The liberation from slavery to the bodily appetites allowed Diogenes to be free from submission to others.
This simplicity applied not only to his material circumstances but to his intellectual philosophy. Diogenes took simplicity to an extreme that more than justifies Plato’s jibe that he is a Socrates gone mad.
We still have a lot of quotes and examples of his disdain for intellectual pageantry. He said :
“That mathematicians kept their eyes fixed on the sun and moon, and overlooked what was under their feet.”
A man once proved to him syllogistically that he had horns, so he put his hand to his forehead and said, “I do not see them.” And in a similar manner he replied to one who had been asserting that there was no such thing as motion, by getting up and walking away.
His bullshit-meter was set to zero. All this puffed up intellectualism went the same way as his old cup.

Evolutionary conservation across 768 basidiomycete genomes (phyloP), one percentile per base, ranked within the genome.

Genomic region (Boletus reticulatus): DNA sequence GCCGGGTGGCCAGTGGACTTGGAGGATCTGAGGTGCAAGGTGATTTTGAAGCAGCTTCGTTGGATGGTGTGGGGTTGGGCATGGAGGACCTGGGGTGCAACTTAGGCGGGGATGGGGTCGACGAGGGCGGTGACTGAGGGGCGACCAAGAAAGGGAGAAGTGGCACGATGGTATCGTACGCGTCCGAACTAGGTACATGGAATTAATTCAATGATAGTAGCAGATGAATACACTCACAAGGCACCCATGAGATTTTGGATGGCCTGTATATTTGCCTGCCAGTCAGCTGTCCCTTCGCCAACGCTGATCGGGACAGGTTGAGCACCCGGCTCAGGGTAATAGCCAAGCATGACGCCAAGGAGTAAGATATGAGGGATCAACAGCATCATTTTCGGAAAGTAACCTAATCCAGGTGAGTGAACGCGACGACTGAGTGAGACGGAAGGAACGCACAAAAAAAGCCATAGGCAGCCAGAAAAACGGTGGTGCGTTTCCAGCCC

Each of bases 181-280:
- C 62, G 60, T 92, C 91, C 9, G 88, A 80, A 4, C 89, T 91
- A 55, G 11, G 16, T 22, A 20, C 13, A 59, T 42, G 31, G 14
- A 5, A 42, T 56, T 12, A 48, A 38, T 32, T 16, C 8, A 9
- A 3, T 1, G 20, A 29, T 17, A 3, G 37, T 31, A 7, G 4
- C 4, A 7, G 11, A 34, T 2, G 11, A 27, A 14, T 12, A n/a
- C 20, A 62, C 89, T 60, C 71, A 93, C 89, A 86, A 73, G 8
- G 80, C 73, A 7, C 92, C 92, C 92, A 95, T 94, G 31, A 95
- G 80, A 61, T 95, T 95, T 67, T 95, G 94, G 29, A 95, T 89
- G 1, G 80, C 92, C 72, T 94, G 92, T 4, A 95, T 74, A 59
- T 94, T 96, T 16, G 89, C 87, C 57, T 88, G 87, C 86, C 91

Philosophy was simple for the Cynics. Diogenes’ teacher was a philosopher called Antisthenes who was in turn a student of Socrates. The Cynics took the Socratic conviction that virtue was sufficient for the good life and dedicated themselves to it.
We see this conviction in philosophy’s simplicity running through Diogenean anecdotes and sayings:
“One of his frequent sayings was, ‘That men contended with one another in punching and kicking, but that no one showed any emulation in the pursuit of virtue.’”
“That the musicians fitted the strings to the lyre properly, but left all the habits of their soul ill-arranged.”
“That orators were anxious to speak justly, but not at all about acting so.”
This simple dedication to virtue is Diogenes in a nutshell. Trim away the unnecessary things in life and all that is left, all that matters is wisdom—be virtuous and you are living the good life. Status and money are just distractions from what really matters.
The Smarmy Philosopher